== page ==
Cytotoxic and helper T-lymphocyte responses to antibody recognition regions on influenza virus hemagglutinin.

M. Z. Atassi, Jose V Torres, P. R. Wyde

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6 Citations (Scopus)

Abstract

We have previously localized and synthesized twelve antibody recognition sites on influenza virus hemagglutinin (HA). These peptides correspond to exposed surface areas in the 3-D structure of HA. Using intact X31 virus as the immunogen, we have determined the recognition of these synthetic peptides by proliferative T-helper lymphocytes (ThL), delayed type hypersensitivity (DTH), and cytotoxic T-lymphocytes (CTL) responses. The responses to the individual determinants in each of these immune compartments were under separate Ir gene control. Conversely, using the peptides as immunogens, we have determined the ability of various peptide-specific antibodies (in outbred mice) and ThLs (in H-2k, H-2d, H-2s and H-2b mice) to recognize intact virus. Whereas most of the peptides primed the mice for an anti-peptide proliferative ThL response, only very few of these cross-reacted with the virus. The identity of the peptide(s) eliciting virus cross-reactive ThLs varied with the strain. The importance of antibody, ThL, CTL and DTH responses in protection against viral infection and in vaccine design is discussed.

Original languageEnglish (US)
Pages (from-to)49-63
Number of pages15
JournalAdvances in Experimental Medicine and Biology
Volume251
StatePublished - 1989
Externally publishedYes

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T-cells
Hemagglutinins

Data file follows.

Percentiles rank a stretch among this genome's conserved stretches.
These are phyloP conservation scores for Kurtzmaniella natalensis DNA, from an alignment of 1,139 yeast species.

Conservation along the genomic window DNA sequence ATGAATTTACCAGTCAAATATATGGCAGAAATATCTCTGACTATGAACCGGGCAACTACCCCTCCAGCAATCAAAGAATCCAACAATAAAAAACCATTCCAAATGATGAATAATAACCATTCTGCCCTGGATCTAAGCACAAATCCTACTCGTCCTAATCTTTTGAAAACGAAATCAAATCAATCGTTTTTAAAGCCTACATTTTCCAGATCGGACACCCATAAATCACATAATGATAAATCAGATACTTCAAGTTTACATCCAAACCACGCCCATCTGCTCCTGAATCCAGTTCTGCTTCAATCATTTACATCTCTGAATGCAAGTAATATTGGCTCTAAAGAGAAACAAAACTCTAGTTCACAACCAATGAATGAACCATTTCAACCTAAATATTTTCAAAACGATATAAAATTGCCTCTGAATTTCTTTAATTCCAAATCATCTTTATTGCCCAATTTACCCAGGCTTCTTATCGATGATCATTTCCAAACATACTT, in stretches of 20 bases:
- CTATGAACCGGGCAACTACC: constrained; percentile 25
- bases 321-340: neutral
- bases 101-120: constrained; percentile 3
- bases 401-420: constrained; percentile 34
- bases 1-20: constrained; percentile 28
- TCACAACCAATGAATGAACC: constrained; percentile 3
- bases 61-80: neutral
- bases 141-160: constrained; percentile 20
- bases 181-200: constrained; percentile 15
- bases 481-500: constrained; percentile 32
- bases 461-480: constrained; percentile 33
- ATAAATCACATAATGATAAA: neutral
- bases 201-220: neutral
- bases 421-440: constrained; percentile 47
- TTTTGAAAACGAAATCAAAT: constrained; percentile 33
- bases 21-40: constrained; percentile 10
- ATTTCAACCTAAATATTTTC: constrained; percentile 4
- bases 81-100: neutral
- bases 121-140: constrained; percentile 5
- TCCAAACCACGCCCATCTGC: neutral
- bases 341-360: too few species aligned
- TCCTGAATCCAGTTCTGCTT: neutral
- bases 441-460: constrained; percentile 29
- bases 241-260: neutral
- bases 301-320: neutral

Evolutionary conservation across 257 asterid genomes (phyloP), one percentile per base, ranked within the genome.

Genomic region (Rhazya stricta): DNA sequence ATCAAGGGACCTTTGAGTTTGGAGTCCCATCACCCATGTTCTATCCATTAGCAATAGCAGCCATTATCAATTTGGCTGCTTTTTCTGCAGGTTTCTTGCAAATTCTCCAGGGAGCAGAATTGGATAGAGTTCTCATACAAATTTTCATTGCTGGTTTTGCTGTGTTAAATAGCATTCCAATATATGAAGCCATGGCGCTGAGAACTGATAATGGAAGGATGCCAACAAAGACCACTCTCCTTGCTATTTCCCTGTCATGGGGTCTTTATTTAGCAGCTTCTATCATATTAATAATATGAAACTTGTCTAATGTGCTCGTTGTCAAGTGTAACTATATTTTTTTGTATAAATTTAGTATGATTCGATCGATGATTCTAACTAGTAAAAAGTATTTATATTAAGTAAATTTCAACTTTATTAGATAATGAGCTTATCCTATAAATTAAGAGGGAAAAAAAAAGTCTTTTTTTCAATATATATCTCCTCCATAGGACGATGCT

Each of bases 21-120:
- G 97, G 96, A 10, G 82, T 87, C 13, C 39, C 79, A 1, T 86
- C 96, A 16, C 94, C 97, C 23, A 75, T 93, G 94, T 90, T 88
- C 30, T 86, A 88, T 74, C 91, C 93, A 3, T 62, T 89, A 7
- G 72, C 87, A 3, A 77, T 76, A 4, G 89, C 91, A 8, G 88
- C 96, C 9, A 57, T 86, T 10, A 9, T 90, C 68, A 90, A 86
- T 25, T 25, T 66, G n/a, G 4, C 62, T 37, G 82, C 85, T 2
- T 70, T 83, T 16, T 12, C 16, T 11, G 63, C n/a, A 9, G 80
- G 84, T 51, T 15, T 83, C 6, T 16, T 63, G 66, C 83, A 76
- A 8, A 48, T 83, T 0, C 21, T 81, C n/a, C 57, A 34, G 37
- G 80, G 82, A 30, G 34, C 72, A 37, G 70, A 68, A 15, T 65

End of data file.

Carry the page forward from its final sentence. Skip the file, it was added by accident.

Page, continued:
Cytotoxic T-Lymphocytes
Helper-Inducer T-Lymphocytes
Orthomyxoviridae
Viruses
Antibody Formation
Peptides
Antibodies
Peptide T
Lymphocytes
Delayed Hypersensitivity
Virus Diseases
Vaccines
Genes

ASJC Scopus subject areas

  • Biochemistry, Genetics and Molecular Biology(all)

Cite this

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abstract = "We have previously localized and synthesized twelve antibody recognition sites on influenza virus hemagglutinin (HA). These peptides correspond to exposed surface areas in the 3-D structure of HA. Using intact X31 virus as the immunogen, we have determined the recognition of these synthetic peptides by proliferative T-helper lymphocytes (ThL), delayed type hypersensitivity (DTH), and cytotoxic T-lymphocytes (CTL) responses. The responses to the individual determinants in each of these immune compartments were under separate Ir gene control. Conversely, using the peptides as immunogens, we have determined the ability of various peptide-specific antibodies (in outbred mice) and ThLs (in H-2k, H-2d, H-2s and H-2b mice) to recognize intact virus. Whereas most of the peptides primed the mice for an anti-peptide proliferative ThL response, only very few of these cross-reacted with the virus. The identity of the peptide(s) eliciting virus cross-reactive ThLs varied with the strain. The importance of antibody, ThL, CTL and DTH responses in protection against viral infection and in vaccine design is discussed.",
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AU - Wyde, P. R.

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N2 - We have previously localized and synthesized twelve antibody recognition sites on influenza virus hemagglutinin (HA). These peptides correspond to exposed surface areas in the 3-D structure of HA. Using intact X31 virus as the immunogen, we have determined the recognition of these synthetic peptides by proliferative T-helper lymphocytes (ThL), delayed type hypersensitivity (DTH), and cytotoxic T-lymphocytes (CTL) responses. The responses to the individual determinants in each of these immune compartments were under separate Ir gene control. Conversely, using the peptides as immunogens, we have determined the ability of various peptide-specific antibodies (in outbred mice) and ThLs (in H-2k, H-2d, H-2s and H-2b mice) to recognize intact virus. Whereas most of the peptides primed the mice for an anti-peptide proliferative ThL response, only very few of these cross-reacted with the virus. The identity of the peptide(s) eliciting virus cross-reactive ThLs varied with the strain. The importance of antibody, ThL, CTL and DTH responses in protection against viral infection and in vaccine design is discussed.

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